Elite triathlete David Dew discusses his personal experience in returning to training, specifically running, following significant injury. Follow David’s Instagram profile here and Twitter profile here.
The Return to Running
The disappointing truth is that progress usually happens slower than you would like it to, and always at different speeds for different people. Starting pretty much from scratch after my knee injury gave me a good chance, with Ryan Spencer’s help at Pyramid Performance & Health (…okay it was mainly Ryan), to understand my base level and how quickly we could ramp it back up.
If you’re coming back from an injury or just starting out, probably the most important thing to realise is that any improvements will happen under different conditions for everyone, that’s why the best thing you can do is ignore how much everyone else is doing and just stick to what is working for you. If you’re running 2-3 times a week and making progress, why would you add a 4th run?
My injury was initially caused by impact, so during my treatment over the winter we needed to minimise that. During my first round of shock-wave therapy it was zero running, during my second it was aqua jogging in a waist deep pool. Then finally, just after New Year, I was allowed to run outside again…and wow it was terrible. Don’t get me wrong it was awesome to get out on the roads and I was so excited to be running again, but that’s when I started to realise that it was going to be a pretty low starting point and probably a slow climb back to where I had been. I managed 15 minutes at nearly 2min/km slower than my easy runs used to be and I felt like I was learning the movement patterns for the first time.
We’d been working on a lot of run specific strength and control, so I was in a lot better shape that I should have been after no running since September, but my gait felt really alien. The first block of training was still light on running, and the only focus was on being conservative with adding volume. Pace was just whatever felt comfortable. I don’t want to sound over dramatic; my running was pretty slow for a long time and still isn’t back where I’d like it but I became comfortable again within probably a week of 3 easy runs.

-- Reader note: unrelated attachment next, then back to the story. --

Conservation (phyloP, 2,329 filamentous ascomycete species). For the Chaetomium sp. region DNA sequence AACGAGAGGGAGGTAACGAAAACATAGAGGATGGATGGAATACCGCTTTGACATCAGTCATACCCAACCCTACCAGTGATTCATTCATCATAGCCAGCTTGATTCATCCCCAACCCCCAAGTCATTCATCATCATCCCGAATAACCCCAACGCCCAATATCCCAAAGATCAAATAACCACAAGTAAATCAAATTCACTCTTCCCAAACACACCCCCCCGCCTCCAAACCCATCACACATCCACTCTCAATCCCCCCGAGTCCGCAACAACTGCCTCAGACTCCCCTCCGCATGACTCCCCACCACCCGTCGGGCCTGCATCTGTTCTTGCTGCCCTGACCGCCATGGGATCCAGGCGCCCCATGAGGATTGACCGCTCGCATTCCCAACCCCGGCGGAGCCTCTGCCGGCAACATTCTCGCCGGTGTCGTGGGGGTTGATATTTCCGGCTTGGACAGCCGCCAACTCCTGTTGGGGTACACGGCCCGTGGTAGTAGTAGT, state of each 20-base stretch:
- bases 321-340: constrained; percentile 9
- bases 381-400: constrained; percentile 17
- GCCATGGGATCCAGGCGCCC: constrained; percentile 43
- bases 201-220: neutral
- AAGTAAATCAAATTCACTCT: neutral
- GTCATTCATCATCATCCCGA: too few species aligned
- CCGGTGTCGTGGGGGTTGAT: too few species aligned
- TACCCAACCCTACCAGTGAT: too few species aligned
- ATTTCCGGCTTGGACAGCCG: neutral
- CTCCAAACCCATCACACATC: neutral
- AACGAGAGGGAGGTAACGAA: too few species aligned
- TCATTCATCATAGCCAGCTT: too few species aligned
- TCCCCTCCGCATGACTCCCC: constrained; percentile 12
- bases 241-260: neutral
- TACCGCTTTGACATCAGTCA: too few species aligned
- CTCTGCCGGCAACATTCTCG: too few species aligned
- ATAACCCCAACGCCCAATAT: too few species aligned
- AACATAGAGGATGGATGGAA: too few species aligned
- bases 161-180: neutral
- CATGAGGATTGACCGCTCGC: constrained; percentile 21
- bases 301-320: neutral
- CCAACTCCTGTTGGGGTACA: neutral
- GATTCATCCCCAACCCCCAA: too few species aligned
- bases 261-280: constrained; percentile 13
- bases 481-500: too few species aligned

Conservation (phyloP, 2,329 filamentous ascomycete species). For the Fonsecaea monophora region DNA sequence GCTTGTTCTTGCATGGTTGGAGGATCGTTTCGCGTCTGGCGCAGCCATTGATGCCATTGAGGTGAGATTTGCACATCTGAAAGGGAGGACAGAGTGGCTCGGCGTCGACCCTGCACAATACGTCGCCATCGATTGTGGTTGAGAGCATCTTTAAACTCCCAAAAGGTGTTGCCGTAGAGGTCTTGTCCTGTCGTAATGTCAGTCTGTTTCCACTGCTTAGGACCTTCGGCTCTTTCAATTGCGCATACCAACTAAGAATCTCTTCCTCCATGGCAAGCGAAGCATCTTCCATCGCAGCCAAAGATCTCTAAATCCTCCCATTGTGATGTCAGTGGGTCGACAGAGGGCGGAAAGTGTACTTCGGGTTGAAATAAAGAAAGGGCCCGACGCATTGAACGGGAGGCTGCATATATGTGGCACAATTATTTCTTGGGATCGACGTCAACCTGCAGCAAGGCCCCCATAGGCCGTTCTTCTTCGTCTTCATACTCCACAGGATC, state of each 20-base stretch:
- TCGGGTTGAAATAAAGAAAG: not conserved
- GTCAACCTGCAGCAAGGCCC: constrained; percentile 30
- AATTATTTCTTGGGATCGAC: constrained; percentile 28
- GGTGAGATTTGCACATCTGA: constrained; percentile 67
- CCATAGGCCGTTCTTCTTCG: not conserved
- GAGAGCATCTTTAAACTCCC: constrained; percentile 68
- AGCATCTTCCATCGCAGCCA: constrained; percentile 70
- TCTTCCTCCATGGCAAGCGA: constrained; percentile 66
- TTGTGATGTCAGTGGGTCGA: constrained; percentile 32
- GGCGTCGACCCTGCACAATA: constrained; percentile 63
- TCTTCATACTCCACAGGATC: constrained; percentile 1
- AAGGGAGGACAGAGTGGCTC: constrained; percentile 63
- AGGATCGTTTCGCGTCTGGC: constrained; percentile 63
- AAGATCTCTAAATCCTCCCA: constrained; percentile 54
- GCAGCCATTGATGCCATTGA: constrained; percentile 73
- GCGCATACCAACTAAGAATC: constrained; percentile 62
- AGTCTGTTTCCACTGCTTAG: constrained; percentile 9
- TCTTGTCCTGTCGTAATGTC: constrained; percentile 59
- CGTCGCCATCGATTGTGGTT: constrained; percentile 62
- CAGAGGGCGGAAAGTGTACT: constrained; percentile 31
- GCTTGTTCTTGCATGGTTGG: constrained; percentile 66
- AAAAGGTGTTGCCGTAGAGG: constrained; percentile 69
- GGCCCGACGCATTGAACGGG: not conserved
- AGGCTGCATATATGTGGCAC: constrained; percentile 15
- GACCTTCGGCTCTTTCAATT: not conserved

With a couple of weeks of steady running under my belt we did a running gait analysis, and then a lactate threshold test, both at Pyramid Performance & Health in Nottinghamshire. The gait analysis was great; I’ve now got the right shoes for me (Brooks Ravenna) and a new focus on a slightly higher cadence. The high cadence took a while to get used to but now feels awesome and gives me something to focus on when I’m getting tired.
The lactate threshold test was without a doubt the most useful thing I’ve ever done for my running. First of all, it made sure my ego was fully in check, no longer could I go out and hammer my intervals as fast as I could while tricking myself into believing that they were at race pace. Second of all, I am a bit of a slave to the numbers, so to have a definite pace to run at that would improve my threshold pace was pretty exciting.
To begin with the new paces were pretty tough to stick to, but this ‘new’ approach to interval training and threshold runs really made sense the more I got into it. I started running my work intervals sub-threshold and my recovery intervals at an aerobic pace. It’s the kind of workout where you feel great for the first repeat or two and then it starts to bite a bit. The main thing is that it seems way more sustainable.
I’ve made some good progress doing all of this under Ryan’s guidance so it’s easy for me to tell you not to worry, look after your legs, allow for enough recovery and ultimately be consistent; but that’s really all it takes. Accumulate as much time sub-threshold as you can (about 20-40% of your total running is a good target), build it slowly and consistently over many months and you will make progress. It’s not physically easy to do but it shouldn’t be complicated either. There are no magic sessions, it just takes time and desire.
I’m now feeling fitter than ever and I’m excited for the IRONMAN 70.3 events I’m racing this year.
This guest post is by David Dew, elite triathlete and ambassador for Pyramid Performance & Health. David is also supported by Sundried. Check out his Instagram and Twitter pages for training tips and progress updates.